How will the CGT rise affect you?
Changes to capital gains tax (CGT) announced in the June Budget will affect millions of long-term investors, leaving them paying bigger tax bills on a misleading nominal gain, rather than a real inflation-adjusted profit.
While the new CGT rate of 28% for higher-rate taxpayers may not be as bad as the expected hike to 40%, without the the reintroduction of indexation or taper relief, which many tax experts were calling for, long-term investors will continue to be penalised.
The new regime, which came into effect at midnight on 22 June, missed an opportunity to distinguish between investments held for five, 10 or 15 years and those gains made from trading in the short-term; a failure which could discourage longer-term investors.
Prior to a Labour rule change, indexation meant that if an asset merely held its value in real terms, the owner would not have to pay tax when they decided to sell it.
If returns were made above inflation then tax was payable. Despite repeated industry calls for indexation, the Chancellor thinks that tapers or indexation allowances would create complexity in the system and be self-defeating.
Worst hit could be investors who have had a second property for many years as the gains are likely to be high in relation to the initial investment. This would be very bad news for anyone who is hoping to liquidate assets for their retirement in the coming years.
A home bought for £25,000 in 1980, for instance, would now likely to have increased greatly in value, but £55,000 of any increase would be down to inflation, according to official figures. Indexation would strip out this effect, leaving tax payable on the real return only.
Mike Warburton, leading tax partner at Grant Thornton, the accountancy firm, said: "I have had a lot of clients ringing up worried about this. They feel it is grossly unfair to pay tax on inflationary gains. And let's face it, inflation has not gone away. The dragon has not been slain. Taxing people on any gains they make from inflation is a big disincentive to save."
Bill Dodwell, head of tax policy at Deloitte, agrees, saying: "There are plenty of arguments in favour of increasing capital gains tax. But it would be very unfair to do so without reintroducing indexation. It has to happen, because the longer people hold assets, the more inflation affects the value of that asset," he says.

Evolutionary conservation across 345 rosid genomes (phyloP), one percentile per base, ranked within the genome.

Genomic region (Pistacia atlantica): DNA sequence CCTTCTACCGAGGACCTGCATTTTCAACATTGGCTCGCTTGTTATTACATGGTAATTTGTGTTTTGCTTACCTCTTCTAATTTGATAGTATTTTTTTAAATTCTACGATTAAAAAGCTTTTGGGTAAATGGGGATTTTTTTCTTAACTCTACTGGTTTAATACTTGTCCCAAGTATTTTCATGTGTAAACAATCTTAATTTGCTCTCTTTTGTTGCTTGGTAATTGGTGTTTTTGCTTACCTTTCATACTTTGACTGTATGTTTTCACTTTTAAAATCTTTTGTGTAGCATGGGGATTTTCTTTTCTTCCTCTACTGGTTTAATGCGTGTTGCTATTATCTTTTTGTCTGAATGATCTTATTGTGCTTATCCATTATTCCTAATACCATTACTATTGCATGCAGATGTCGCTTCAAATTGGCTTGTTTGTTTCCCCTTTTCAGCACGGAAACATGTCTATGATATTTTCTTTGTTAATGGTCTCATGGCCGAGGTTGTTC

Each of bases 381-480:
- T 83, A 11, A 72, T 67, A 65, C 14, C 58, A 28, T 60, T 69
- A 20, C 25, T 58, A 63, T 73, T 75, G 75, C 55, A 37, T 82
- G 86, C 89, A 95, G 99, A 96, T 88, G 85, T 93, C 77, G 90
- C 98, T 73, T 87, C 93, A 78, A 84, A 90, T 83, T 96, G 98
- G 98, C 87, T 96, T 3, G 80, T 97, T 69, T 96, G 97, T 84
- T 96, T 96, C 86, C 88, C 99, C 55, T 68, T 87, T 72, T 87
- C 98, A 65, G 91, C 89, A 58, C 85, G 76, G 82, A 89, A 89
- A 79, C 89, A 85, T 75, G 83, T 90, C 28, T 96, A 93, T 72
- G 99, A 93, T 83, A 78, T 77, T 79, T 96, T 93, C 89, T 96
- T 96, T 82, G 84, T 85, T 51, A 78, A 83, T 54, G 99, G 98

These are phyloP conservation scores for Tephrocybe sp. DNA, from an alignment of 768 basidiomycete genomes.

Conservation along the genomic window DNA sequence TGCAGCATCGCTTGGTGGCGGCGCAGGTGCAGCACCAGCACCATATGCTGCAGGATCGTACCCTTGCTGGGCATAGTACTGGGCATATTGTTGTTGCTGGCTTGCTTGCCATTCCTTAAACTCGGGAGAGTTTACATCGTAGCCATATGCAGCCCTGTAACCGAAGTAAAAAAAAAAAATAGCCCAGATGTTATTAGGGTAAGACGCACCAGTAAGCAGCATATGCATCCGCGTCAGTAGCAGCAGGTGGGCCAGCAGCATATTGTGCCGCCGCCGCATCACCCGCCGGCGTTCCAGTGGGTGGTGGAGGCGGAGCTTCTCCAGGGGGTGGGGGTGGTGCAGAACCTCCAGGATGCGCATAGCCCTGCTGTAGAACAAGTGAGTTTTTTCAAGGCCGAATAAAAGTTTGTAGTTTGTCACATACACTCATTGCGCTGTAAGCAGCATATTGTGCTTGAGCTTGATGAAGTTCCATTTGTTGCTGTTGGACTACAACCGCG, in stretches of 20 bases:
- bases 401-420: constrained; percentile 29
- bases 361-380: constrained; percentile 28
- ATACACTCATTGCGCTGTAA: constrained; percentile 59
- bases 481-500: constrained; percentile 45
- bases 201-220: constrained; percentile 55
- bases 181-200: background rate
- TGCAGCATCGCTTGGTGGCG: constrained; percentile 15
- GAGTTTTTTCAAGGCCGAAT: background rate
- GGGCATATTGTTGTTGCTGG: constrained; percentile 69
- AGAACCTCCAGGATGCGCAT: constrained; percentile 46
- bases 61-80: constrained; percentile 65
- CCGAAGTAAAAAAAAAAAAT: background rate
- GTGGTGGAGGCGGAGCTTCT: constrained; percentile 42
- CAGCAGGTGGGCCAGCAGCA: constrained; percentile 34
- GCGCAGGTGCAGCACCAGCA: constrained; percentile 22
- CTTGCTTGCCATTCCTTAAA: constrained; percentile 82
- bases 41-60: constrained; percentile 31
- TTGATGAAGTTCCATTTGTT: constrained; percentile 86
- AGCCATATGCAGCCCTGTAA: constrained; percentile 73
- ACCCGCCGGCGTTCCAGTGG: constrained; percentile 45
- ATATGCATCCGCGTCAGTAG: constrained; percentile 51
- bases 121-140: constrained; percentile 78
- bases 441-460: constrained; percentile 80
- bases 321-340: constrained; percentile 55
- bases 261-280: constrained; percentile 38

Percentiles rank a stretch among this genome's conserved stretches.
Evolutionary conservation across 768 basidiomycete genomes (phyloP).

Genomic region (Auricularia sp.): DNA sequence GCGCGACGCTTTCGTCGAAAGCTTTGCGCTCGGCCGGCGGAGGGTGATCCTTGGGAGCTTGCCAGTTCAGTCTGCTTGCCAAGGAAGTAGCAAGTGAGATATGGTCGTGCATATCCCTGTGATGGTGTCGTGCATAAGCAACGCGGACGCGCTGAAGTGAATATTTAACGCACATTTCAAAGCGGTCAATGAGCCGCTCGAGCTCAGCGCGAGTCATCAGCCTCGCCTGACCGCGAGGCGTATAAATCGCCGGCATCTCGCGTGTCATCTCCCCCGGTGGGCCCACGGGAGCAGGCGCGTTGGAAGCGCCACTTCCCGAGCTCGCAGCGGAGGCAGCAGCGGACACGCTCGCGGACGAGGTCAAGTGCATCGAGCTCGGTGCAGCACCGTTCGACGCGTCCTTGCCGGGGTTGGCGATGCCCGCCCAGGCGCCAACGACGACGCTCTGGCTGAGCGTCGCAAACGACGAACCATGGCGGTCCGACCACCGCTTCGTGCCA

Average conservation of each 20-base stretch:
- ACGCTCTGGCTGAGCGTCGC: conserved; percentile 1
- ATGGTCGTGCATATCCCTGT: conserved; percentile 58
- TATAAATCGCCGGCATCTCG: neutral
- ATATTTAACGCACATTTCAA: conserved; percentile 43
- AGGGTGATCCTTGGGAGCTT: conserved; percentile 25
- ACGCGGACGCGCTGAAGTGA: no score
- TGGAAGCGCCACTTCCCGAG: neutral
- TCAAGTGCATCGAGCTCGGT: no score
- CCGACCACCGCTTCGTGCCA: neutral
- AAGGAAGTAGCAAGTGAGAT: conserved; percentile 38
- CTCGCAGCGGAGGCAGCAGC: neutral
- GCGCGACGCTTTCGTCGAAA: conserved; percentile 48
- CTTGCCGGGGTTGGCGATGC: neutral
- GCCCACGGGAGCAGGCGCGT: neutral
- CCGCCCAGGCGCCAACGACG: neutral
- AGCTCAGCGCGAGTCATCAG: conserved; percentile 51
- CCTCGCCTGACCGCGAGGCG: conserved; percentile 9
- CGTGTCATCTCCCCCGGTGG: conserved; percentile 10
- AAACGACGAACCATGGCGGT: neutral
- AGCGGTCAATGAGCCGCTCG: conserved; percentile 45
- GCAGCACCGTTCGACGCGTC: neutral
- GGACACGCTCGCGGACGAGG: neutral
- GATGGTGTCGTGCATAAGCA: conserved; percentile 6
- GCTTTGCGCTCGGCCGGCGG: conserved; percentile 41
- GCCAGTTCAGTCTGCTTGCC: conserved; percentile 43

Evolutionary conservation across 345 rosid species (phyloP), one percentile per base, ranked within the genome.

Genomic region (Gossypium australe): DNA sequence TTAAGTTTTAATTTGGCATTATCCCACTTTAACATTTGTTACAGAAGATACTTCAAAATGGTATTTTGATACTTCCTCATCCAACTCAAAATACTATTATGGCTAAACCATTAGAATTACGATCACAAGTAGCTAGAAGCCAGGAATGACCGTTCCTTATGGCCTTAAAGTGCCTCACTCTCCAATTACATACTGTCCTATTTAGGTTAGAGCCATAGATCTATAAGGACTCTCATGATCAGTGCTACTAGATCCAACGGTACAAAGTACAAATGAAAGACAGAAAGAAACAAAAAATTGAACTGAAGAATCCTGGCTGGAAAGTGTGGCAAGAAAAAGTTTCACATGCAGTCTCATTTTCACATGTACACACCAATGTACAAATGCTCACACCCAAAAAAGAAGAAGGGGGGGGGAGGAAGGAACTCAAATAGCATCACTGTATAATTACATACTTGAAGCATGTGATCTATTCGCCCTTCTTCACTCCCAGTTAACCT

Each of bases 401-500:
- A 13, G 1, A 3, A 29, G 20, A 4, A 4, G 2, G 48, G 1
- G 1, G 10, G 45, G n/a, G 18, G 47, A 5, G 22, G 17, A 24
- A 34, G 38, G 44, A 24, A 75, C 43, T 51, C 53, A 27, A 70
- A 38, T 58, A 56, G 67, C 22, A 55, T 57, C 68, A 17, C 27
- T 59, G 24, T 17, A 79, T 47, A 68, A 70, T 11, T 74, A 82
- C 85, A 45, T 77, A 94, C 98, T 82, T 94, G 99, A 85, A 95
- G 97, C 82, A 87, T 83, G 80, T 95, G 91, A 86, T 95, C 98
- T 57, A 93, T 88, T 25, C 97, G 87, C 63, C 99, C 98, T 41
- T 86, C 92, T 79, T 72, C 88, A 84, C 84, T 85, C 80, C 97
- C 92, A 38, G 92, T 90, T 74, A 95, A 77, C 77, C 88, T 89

Indexation has been part of capital gains tax ever since it was raised to 30% in 1988. Only when Alistair Darling moved capital gains tax down to 18% two years ago did indexation get scrapped.
The latest CGT increase makes it even more essential for investors be tax efficient. Karen Barrett, Chief Executive of unbiased.co.uk says: "Research shows that even when CGT was at 18% for all, individuals subject to CGT were wasting a massive £516 million which could have been avoided if they were being tax efficient.
"This wastage is only set to increase with today's CGT rise for higher-rate tax payers. An independent financial adviser will be able to assess your personal CGT liabilities and ensure you are handling your assets in the most tax efficient manner."
An increase in the general level of prices that persists over a period of time. The inflation rate is a measure of the average change over a period, usually 12 months. If inflation is up 4%, this means the price of products and services is 4% higher than a year earlier, requiring we spend and extra 4% to buy the same things we bought 12 months ago and that any savings and investments must generate 4% (after any taxes) to keep pace with inflation. Since 2003, the Bank of England has used the consumer prices index (CPI) as its official measure of inflation (see also retail prices index).
Capital gains tax
If you buy an asset – shares, a second home, arts and antiques – and then sell it at a later date and make a profit, that profit could be subject to CGT. You don’t pay CGT on selling your main home (which is why MPs “flipped” theirs so regularly) or any securities sheltered in an ISA. Individuals get an annual CGT allowance (£10,600 in 2010/2011) but if you have substantial assets it’s worth paying an accountant to sort it for you.